U.S. Soldiers Held in Iran
On the heels of the historic deal between the United States and Iran, the U.S. has found itself in the middle of a military mishap. On January 12, ten American members of the U.S. Navy illegally sailed into territorial waters. The boats were allegedly en route on a 300-mile journey, from Kuwait to Bahrain (in international waters). The boats were intercepted by Iranian military and the U.S. sailors were escorted at gunpoint to nearby Farsi Island, where they were detained for fifteen hours and released unharmed.
Conflicting details as to what caused the two 49-foot patrol boats to verve off their intended course have surfaced. Some reports suggest mechanical failure, while others have cited a navigational error. Secretary of State John Kerry negotiated the release with Iranian foreign minister, Mohammad Javad Zarif. The crew members were reportedly young, junior enlisted soldiers. The lieutenant made a formal apology, which was likely intended to defuse a potentially hostile situation. One senior Defense official called the story, “frankly embarrassing.”
Dig Deeper A “Navy command investigation” was initiated on January 14. Check to see if any new details have been released. Also, find out if this incident has affected (positive of negative) the United States’ diplomatic relationship with Iran.
2015 Word of the Year: They
The American Dialect Society (ADS) is a membership-based organization based around the study of the English language, most particularly in North America. Each year, the group choses a “word of the year,” based on nominations it receives from its members. For a word to be considered, it must meet certain criteria: it must be new or “newly popular” in the year in question, and be “indicative or reflective of the popular discourse.” Many types of written or spoken communication may be considered, including phrases, emojis and hashtags.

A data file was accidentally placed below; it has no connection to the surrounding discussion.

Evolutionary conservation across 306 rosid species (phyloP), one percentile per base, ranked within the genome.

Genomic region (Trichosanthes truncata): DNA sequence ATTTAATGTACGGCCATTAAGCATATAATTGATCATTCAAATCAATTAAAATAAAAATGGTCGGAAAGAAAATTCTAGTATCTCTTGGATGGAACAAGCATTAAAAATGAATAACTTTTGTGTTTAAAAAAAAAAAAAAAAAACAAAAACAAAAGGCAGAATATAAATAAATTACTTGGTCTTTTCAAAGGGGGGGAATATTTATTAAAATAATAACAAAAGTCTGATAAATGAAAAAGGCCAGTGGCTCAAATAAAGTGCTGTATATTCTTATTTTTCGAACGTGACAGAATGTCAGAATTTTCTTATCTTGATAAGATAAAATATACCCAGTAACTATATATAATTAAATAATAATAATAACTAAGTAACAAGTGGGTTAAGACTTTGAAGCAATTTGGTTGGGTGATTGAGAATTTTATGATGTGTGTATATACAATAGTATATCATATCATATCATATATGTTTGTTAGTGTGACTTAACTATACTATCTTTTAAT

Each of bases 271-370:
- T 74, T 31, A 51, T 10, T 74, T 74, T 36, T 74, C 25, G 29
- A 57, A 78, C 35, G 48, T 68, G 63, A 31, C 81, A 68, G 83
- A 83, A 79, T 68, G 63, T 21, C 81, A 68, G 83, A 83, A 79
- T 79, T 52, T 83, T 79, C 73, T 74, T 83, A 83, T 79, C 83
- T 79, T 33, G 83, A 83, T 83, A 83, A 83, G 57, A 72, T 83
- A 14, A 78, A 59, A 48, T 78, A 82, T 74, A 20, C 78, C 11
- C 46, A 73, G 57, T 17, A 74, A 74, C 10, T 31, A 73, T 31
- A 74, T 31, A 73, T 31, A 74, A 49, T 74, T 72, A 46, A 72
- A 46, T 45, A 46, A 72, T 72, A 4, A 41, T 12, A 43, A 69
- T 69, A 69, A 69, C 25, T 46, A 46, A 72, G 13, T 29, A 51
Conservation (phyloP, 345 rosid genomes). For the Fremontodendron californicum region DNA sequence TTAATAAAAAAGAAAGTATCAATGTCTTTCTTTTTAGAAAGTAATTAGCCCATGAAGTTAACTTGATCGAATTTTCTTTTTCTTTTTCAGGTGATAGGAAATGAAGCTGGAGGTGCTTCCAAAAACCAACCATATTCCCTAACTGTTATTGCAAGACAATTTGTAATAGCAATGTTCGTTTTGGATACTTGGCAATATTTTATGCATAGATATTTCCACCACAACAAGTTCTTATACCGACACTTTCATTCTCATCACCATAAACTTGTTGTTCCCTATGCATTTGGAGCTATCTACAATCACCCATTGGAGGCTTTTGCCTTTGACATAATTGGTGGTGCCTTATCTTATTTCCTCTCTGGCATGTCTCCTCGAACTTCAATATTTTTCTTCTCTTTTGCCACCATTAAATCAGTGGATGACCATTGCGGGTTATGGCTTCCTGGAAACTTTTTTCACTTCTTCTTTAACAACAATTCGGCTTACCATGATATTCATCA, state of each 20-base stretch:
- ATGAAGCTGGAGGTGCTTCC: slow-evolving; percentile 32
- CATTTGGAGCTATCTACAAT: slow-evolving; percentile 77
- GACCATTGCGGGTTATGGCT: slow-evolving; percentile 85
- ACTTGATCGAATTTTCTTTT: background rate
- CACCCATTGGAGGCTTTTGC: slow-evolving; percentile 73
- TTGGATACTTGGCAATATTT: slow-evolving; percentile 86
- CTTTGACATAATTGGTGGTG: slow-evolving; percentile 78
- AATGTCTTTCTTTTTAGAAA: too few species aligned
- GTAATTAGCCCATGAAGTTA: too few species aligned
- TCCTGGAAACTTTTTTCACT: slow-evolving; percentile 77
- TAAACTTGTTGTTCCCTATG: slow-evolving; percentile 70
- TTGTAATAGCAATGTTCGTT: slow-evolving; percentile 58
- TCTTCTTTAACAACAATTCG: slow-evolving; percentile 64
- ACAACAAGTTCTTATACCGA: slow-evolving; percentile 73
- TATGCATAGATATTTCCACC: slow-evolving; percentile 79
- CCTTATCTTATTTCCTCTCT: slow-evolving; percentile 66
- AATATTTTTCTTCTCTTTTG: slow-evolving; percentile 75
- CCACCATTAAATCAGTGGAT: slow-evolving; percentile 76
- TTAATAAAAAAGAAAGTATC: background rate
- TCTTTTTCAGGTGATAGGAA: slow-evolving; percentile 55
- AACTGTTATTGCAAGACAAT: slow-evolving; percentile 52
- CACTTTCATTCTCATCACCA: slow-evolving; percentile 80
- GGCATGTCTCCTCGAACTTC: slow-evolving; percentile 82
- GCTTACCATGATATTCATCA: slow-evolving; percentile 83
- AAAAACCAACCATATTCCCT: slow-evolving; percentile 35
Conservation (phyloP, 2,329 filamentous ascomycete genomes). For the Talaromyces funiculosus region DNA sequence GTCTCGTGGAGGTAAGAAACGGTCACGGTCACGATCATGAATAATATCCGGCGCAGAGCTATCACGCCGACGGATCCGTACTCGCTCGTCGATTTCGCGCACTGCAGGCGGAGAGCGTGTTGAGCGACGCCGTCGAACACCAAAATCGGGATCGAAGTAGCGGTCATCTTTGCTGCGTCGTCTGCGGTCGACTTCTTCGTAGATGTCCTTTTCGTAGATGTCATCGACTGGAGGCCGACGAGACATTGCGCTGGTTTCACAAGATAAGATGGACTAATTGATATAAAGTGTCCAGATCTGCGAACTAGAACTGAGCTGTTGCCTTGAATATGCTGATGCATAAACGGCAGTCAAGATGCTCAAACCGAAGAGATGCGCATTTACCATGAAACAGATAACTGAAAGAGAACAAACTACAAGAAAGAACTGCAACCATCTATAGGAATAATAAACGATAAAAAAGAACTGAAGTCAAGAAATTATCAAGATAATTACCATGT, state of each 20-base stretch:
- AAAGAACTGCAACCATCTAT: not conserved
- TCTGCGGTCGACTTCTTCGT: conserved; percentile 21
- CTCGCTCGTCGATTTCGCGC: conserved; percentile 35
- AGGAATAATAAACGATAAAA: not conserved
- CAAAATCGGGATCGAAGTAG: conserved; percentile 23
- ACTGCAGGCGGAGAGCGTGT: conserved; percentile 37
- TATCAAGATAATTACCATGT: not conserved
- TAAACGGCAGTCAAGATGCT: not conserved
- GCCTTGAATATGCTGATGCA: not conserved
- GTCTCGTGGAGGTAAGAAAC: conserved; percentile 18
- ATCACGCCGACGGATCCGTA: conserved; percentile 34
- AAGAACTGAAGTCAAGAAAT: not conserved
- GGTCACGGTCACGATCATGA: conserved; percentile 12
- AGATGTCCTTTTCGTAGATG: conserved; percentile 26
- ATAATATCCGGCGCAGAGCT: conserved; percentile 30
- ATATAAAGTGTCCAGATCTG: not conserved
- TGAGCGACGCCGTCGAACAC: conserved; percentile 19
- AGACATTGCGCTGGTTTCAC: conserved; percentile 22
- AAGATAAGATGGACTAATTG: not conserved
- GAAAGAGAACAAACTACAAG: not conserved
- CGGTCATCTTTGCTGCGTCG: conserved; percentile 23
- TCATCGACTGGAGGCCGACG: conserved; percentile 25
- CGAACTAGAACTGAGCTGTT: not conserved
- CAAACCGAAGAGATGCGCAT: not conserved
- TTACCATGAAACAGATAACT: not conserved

At its most recent annual conference, the ADS chose the gender-neutral singular pronoun, “they,” as its 2015 Word of the Year. While the term has become popular in the LGBT community as a gender-neutral pronoun, the singular use of the word “they” can be traced back to the works of Shakespeare and Jane Austen. The ADS also chooses highlights a number of other words under the categories: Most Useful, Most Creative, Most Unnecessary, and Most Likely to Succeed.
What Do You Think? Winners from previous years include: snail mail (1990), Y2K (1999), truthiness (2005) and #blacklivesmatter (2014). In 2000, the ADS chose “jazz” as its word of the 20th Century. Go to www.americandialect.org/woty, browse their list of words and pick out a few that interest or amuse you. Explain your choices.
Does Prettier Equal “Smarter”?
Researchers at the Metropolitan State University of Denver conducted a study where they tried to predict the academic outcomes of students based on perceived attractiveness. Participants rated student ID photographs on a 1 to 10 scale (to allow for variations based on grooming and hair and clothing choices). These judgments were compared to the students’ grades as reflected on their student records.
In general, women who were rated as having “below average appearance” had significantly worse grade outcomes than those who weren’t. This was not true of the male participants, who saw little difference. There was also a variation in whether the instructor is male or female and if the class is small or large. The key finding of the study was the fact that the grades of classes taken online did not reflect this disparity. The researchers in interpret this data to mean that discrimination is more of a factor in why attractive people seem to perform better in college classes. This seems to indicate good news for those attempting to compete in academic environments where appearance is significantly less of a factor.
What Do You Think? Some may argue that good-looking students have more confidence and that confidence leads to better performance in the classroom. What do you think about this assertion? Provide details, either personal or based on your own research.
Do Brain Games Really Help Your Brain?
Perhaps you’ve seen the advertisements about “guaranteed ways” to increase your memory and ward off cognitive decline. They have become more popular among a growing aging population and those concerned with developing dementia or Alzheimer’s disease. One of the most visible companies has been Lumosity, a research company that provides online training games designed to improve attention span, enhance problem solving and improve memory. Studies regarding the effectiveness of company’s services, however, have had mixed results.
In response to consumer complaints against Lumosity, the Federal Trade Commission (FTC) filed a lawsuit against Lumos Labs (the parent company). The suit alleged “unfair or deceptive acts or practices and false advertisements,” as defined by the FTC Act. Lumos Labs settled out of court, agreeing to stop making cognition and health claims. On the other hands, there is evidence to suggest that some types of training can be effective in improving cognitive function. Determining the types and for which demographic is likely to be a topic of debate for some time.